It means "little father", from Gothic "atta" - "father", combined with a diminutive suffix. This was
the name of a 5th-century leader of the Huns, more cruel and savage than the Tartars, who invaded
and ravaged Europe, before finally being slowed down at the Battle of the "Catalaunian Plains", in
Gaul (present day France), by a coallition led by the Roman general Flavius Aetius and Visigoth king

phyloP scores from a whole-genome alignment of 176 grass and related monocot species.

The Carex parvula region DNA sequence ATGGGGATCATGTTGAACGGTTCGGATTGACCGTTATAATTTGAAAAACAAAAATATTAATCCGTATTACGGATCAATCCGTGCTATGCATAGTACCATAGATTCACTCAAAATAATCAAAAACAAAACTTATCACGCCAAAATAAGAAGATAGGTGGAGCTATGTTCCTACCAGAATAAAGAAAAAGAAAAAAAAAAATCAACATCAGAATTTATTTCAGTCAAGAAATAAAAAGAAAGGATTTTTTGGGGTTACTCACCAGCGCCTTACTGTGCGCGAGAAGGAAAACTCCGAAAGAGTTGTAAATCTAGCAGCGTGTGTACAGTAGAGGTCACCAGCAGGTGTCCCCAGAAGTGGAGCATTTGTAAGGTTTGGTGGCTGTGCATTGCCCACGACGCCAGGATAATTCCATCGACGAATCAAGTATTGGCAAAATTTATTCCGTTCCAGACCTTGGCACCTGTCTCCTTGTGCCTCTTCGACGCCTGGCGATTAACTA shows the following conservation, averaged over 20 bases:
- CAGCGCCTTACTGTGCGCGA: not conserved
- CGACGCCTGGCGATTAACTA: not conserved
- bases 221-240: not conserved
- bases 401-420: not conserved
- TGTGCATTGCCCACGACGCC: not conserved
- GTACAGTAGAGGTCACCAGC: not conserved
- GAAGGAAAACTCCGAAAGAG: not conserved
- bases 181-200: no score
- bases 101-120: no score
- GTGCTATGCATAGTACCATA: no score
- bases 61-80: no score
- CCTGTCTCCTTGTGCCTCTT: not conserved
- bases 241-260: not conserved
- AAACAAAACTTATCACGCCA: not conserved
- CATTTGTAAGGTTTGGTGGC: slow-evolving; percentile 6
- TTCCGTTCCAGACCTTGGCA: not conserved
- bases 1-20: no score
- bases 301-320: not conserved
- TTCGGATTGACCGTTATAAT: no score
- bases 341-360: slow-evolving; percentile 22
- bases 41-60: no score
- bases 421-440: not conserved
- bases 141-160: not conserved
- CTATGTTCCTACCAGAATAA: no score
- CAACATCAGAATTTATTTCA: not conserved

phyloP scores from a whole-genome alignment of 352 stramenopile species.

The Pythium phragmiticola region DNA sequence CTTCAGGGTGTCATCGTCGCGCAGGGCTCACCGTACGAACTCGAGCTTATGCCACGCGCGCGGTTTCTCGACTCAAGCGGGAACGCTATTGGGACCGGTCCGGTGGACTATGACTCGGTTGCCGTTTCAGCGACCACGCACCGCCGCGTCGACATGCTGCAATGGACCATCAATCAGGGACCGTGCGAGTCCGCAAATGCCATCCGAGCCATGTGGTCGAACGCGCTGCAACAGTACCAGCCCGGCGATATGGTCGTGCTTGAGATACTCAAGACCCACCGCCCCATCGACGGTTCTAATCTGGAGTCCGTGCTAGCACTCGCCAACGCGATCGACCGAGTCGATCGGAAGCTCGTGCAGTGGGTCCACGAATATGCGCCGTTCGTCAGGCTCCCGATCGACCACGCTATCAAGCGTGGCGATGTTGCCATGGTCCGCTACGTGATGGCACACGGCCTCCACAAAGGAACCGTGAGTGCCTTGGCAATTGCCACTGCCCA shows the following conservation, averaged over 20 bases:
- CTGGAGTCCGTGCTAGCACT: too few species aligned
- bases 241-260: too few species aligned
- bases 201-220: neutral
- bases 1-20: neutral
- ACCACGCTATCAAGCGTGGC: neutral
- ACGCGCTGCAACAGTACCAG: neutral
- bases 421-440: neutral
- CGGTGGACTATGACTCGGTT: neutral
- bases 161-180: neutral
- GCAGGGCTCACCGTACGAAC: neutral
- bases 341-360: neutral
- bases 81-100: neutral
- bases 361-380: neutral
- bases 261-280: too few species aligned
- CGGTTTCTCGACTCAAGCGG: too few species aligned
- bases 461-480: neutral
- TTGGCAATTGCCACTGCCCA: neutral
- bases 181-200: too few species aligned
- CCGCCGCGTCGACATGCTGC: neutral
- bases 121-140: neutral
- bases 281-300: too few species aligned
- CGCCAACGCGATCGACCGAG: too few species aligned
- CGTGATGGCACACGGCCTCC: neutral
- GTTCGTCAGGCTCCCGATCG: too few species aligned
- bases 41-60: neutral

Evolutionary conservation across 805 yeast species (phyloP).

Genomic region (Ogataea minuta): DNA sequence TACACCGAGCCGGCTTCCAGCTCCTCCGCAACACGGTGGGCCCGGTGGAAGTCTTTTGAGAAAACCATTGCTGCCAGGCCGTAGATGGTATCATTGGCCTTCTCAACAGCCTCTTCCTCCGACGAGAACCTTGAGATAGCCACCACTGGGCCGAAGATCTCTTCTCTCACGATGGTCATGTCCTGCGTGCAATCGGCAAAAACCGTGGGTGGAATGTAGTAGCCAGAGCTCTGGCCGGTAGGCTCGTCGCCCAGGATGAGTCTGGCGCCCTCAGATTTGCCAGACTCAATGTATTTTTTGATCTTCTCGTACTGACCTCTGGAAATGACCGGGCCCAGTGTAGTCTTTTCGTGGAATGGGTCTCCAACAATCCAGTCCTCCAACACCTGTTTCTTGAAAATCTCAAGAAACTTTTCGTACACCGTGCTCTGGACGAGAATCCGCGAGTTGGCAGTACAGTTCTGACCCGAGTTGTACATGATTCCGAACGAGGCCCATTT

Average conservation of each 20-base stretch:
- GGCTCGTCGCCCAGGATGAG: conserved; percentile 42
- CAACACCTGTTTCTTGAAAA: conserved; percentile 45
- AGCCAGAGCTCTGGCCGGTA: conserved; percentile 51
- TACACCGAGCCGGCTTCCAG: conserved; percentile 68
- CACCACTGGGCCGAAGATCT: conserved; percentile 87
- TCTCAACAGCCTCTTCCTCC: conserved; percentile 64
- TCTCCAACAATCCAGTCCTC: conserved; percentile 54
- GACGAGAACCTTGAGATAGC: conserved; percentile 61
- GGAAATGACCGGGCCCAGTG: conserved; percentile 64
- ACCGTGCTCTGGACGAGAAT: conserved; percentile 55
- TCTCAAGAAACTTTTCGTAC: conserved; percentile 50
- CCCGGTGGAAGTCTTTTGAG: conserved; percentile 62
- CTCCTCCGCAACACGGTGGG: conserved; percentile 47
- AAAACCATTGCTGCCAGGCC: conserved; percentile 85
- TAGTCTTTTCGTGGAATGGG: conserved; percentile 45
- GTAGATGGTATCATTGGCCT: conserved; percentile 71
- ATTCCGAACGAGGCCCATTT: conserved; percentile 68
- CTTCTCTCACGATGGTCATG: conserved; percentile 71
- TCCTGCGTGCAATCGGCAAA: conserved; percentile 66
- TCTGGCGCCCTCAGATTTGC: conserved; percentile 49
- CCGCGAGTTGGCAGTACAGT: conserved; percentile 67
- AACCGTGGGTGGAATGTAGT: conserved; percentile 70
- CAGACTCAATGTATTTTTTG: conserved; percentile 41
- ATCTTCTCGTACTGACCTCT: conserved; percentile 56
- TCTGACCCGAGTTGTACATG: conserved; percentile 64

Theodoric I. Attila raged across Europe and was extremely feared, but failed to win either
Constantinople or Rome. Attila was the name given to him by his Gothic-speaking subjects in Eastern
Europe; his real name may have been Avithohol.